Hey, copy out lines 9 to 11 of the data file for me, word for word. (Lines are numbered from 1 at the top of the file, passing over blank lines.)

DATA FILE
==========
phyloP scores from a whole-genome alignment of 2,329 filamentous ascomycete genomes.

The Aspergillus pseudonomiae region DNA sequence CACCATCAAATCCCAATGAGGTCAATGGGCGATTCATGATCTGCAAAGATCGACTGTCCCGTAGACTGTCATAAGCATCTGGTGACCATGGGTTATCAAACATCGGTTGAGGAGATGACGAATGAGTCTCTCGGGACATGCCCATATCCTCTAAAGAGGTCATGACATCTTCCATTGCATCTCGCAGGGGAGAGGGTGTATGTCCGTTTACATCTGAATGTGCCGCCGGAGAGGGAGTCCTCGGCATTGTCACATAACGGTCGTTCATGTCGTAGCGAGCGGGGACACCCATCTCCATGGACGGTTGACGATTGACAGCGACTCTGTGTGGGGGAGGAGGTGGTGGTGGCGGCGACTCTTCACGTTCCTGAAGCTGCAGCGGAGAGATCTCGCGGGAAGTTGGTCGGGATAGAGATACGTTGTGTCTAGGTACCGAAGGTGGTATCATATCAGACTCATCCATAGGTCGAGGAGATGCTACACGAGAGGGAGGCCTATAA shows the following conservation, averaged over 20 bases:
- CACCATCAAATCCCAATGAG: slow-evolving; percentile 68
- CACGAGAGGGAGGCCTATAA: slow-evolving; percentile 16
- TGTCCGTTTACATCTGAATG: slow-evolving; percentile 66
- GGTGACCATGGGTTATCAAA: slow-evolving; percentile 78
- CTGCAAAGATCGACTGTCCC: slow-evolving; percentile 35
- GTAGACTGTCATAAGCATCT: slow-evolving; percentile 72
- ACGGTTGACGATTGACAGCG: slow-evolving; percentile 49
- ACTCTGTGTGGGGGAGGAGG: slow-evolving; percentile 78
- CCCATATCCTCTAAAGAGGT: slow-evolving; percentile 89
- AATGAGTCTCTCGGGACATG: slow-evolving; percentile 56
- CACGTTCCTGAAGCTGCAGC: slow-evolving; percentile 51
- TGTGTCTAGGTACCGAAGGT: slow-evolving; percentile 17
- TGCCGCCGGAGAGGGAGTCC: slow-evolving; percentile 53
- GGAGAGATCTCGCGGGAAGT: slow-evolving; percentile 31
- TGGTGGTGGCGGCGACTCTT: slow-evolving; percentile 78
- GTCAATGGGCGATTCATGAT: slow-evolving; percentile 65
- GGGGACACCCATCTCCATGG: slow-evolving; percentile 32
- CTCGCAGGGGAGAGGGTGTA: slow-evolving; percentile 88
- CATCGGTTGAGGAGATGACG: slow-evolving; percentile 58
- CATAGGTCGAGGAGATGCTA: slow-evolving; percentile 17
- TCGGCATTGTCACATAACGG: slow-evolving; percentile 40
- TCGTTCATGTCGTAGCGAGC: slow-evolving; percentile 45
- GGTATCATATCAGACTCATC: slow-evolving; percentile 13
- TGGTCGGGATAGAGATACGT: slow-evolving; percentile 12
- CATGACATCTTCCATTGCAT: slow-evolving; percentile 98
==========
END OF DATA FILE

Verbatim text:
- ACGGTTGACGATTGACAGCG: slow-evolving; percentile 49
- ACTCTGTGTGGGGGAGGAGG: slow-evolving; percentile 78
- CCCATATCCTCTAAAGAGGT: slow-evolving; percentile 89